Directions for using Normalized Method
Decision Chart to Judge Performance
 Define the analytical quality requirement
for the test in the form of an allowable total error, such as
given by the CLIA PT criteria for acceptable performance in a
proficiency testing event. For example, TEa is 10.0% for cholesterol.
 Evaluate the imprecision and inaccuracy of
your method. From the replication experiment, calculate the SD
or CV for the method. From the comparison of methods experiment,
calculate the bias from ttest statistics if the mean of the
comparative method is close to the medical decision level of
interest, or use regession statistics to calculate the systematic
error at the medical decision levels of interest.
 Calculate your normalized operating point,
which is your observed imprecision and inaccuracy expressed as
a percentage of the allowable total error. For example, a 2%
observed CV would be 20% of a 10.0% TEa; a 1% observed bias would
be 10% of a 10.0% TEa. Use the Normalized OPSpecs Calculator
available below.
 Print the Normalized Method
Decision Chart.
 Manually plot your normalized operating point
using the coordinates obtained from the calculator.
 Judge performance on the basis of the location
of your operating point.
 A method with “poor performance”
does not meet your requirement for quality and is not acceptable
for routine operation.
 A method with “marginal performance”
will require a Total QC strategy that emphasizes well trained
operators, limited rotation of operators, more expensive statistical
QC (higher N, multirule type procedures), agressive preventive
maintenance, careful monitoring of patient test results, and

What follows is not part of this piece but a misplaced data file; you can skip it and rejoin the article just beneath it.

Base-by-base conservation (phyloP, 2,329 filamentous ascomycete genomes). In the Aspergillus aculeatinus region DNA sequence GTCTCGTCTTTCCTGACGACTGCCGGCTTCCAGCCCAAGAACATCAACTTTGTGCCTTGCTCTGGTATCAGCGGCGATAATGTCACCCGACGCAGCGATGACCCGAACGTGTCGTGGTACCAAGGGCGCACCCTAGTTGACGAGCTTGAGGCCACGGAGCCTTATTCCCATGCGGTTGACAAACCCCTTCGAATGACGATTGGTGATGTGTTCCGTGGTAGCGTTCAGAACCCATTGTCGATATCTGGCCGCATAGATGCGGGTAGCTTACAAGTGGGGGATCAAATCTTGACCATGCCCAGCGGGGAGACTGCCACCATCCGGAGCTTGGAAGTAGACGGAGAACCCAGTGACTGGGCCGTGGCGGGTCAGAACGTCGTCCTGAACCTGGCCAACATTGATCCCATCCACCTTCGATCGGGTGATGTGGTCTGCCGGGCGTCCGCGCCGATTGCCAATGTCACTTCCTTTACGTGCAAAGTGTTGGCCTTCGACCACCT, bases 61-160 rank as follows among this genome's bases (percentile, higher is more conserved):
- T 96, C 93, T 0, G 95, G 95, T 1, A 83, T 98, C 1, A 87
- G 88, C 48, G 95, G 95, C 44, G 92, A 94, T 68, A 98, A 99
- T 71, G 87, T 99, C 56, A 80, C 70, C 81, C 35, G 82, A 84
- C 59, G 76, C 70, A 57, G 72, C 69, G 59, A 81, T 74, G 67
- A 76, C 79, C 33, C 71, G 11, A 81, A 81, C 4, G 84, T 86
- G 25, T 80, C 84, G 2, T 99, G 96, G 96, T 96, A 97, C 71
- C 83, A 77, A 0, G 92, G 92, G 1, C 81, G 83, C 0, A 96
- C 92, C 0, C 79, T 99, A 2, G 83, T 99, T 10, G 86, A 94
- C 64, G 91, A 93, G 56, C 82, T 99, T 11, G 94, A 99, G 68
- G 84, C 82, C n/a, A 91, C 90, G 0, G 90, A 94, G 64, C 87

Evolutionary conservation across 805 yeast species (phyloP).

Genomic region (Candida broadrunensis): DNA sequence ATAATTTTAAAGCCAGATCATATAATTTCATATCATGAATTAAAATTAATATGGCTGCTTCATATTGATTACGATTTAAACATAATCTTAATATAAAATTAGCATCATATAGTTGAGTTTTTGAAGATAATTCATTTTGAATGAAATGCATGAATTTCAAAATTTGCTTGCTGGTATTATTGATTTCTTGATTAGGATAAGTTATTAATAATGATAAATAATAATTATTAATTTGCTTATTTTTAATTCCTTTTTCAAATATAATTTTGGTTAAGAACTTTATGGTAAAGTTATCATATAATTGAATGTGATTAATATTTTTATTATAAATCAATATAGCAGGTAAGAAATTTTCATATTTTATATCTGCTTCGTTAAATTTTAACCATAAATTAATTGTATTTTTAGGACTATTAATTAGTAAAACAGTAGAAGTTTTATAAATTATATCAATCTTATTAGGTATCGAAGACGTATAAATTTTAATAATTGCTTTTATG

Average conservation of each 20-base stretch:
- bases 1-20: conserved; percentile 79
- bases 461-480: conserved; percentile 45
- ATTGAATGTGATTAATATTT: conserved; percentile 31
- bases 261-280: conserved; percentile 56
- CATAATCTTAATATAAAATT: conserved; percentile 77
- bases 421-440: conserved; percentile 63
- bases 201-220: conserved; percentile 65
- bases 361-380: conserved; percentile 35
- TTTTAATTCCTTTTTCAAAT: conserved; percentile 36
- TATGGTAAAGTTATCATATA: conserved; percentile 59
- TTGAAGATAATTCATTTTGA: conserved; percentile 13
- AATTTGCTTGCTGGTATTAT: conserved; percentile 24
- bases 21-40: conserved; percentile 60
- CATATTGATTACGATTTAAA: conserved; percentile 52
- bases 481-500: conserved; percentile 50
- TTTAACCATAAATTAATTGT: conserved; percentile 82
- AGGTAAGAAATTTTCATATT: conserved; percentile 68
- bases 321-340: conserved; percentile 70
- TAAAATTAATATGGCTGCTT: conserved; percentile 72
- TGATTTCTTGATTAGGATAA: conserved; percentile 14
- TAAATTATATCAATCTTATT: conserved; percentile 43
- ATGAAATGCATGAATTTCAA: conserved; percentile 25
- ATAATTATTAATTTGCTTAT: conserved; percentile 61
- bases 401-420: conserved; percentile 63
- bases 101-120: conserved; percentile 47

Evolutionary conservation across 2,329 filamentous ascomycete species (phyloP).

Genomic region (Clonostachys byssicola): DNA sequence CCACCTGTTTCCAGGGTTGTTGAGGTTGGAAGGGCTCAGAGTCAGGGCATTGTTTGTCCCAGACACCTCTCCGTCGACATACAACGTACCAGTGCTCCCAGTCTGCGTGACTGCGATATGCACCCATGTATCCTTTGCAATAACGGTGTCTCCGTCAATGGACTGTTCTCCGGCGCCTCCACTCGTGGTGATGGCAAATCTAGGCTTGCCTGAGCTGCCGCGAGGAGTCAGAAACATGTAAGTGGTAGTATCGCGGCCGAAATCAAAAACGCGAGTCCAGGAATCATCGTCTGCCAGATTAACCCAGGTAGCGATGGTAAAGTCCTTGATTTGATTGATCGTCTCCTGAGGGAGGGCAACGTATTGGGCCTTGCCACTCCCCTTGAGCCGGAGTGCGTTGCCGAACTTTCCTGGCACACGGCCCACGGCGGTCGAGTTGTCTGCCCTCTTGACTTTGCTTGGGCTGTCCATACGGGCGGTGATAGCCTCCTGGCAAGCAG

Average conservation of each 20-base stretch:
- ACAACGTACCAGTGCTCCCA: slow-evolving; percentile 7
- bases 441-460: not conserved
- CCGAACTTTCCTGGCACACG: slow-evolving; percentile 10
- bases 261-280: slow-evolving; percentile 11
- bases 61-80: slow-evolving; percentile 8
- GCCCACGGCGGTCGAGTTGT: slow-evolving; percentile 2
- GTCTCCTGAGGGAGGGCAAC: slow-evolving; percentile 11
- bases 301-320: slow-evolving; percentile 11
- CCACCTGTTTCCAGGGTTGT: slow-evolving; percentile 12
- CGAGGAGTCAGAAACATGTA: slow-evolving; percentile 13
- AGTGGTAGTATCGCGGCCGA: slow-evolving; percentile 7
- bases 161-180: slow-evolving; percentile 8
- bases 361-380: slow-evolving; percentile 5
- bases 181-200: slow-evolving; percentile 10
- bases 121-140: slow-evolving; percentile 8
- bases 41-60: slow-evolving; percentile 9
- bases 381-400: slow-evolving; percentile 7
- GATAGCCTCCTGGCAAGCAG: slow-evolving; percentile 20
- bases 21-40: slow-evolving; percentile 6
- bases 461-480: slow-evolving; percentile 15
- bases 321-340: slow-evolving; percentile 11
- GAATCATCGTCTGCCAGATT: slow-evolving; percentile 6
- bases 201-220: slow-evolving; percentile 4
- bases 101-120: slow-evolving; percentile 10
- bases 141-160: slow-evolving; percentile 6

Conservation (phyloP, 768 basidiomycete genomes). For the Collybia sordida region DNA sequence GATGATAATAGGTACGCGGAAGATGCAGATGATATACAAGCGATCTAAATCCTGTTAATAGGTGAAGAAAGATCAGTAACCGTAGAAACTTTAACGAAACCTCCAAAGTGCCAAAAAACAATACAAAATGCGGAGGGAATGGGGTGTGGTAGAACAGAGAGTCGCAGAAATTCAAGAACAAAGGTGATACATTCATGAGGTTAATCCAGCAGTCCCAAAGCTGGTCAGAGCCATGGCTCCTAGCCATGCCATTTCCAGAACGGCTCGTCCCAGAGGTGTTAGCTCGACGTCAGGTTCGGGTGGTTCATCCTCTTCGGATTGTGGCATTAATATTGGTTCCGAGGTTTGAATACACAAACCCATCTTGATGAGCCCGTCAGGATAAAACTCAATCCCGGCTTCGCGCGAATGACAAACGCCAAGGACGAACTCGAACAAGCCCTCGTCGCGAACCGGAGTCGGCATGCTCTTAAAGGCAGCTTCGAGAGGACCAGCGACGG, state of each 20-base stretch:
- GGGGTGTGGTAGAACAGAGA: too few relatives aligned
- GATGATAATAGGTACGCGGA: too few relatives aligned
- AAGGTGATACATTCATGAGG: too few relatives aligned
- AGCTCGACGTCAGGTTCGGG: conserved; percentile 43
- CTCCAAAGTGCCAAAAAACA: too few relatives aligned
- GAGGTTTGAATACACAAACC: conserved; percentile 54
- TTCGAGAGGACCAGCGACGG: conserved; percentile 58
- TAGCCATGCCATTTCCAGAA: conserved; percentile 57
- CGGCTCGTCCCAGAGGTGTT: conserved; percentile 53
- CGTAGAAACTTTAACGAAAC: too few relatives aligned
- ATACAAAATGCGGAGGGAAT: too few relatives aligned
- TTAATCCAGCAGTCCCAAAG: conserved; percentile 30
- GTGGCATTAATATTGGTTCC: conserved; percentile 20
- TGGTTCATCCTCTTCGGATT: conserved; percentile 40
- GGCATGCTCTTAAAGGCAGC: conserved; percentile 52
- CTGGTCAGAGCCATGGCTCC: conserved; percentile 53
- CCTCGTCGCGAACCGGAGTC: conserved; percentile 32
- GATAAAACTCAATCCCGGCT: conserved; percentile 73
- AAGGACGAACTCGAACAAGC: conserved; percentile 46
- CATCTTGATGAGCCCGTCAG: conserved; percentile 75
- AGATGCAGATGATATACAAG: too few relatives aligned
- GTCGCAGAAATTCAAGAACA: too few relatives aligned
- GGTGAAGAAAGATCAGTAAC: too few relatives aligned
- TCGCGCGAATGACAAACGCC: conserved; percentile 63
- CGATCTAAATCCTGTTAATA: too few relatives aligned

efforts to improve method performance.
 A method with “good performance”
can be wellmanaged in routine service if you plan the statistical
QC procedure carefully and are willing to spend the resources
necessary to implement a multirule procedure with 46 control
measurements per run.
 A method with “excellent performance”
is easy to manage in routine service even with widespread rotation
of many operators and can be controlled with minimum expense,
usually with a singlerule QC procedure and a minimum of 2 control
measurements per run.

Directions for Using Normalized OPSpecs Charts to Select
a QC Procedure
 Define the analytical quality requirement
for the test in the form of an allowable total error, such as
given by the CLIA PT criteria for acceptable performance in a
proficiency testing event. For example, TE_{a} is 10.0%
for cholesterol.
 Evaluate the imprecision and inaccuracy of
your method. To define your operating point, express your observed
imprecision and inaccuracy as a percent of the allowable total
error. For example, a 2% observed CV would be 20% of a 10.0%
TE_{a}; a 1% observed bias would be 10% of a 10.0% TE_{a}.
You can use the Normalized OPSpecs Calculator available on this
website.
 Obtain Normalized OPSpecs charts, such as
those available here, for common control rules with N's of 2
and 4.
 Plot your normalized operating point on the
Normalized OPSpecs Chart for 90% AQA for
control rules with N=2. For example, the cholesterol normalized
operating point would be 20% on the xaxis and 10% on the yaxis.
 a. Inspect the 90% AQA chart and select a
control rule(s) whose operating limits are above your normalized
operating point. Identify the control rule(s) from the key at
the right side of the chart.
 b. If no QC procedure can be selected in
step 5a, try the 90% AQA & N=4 chart.
 c. If no QC procedure can be selected in
step 5b, and if your analytical method is very stable (and only
occasionally has a problem), plot your normalized operating point
on the Normalized OPSpecs Charts for 50%
AQA & N=2, and if that doesn't work, plot your normalized
operating point on the 50% AQA & N=4
chart..
 If no QC procedure can be selected in steps
5ac, use a "maximum" QC procedure such as the multirule
procedure with N=4 or use the 2 SD limits with N=2.
 Select at Total QC strategy on the basis
of the error detection expected, as described in the Lesson
on Total QC Strategies on this website.
 Reassess for changes in method performance.
 To Recap:
First: Normalized OPSpecs Chart for
90% AQA, N=2
Second: Normalized OPSpecs Chart for
90% AQA, N=4
Third: Normalized OPSpecs Chart for
50% AQA, N=2
Fourth: Normalized OPSpecs Chart for
50% AQA, N=4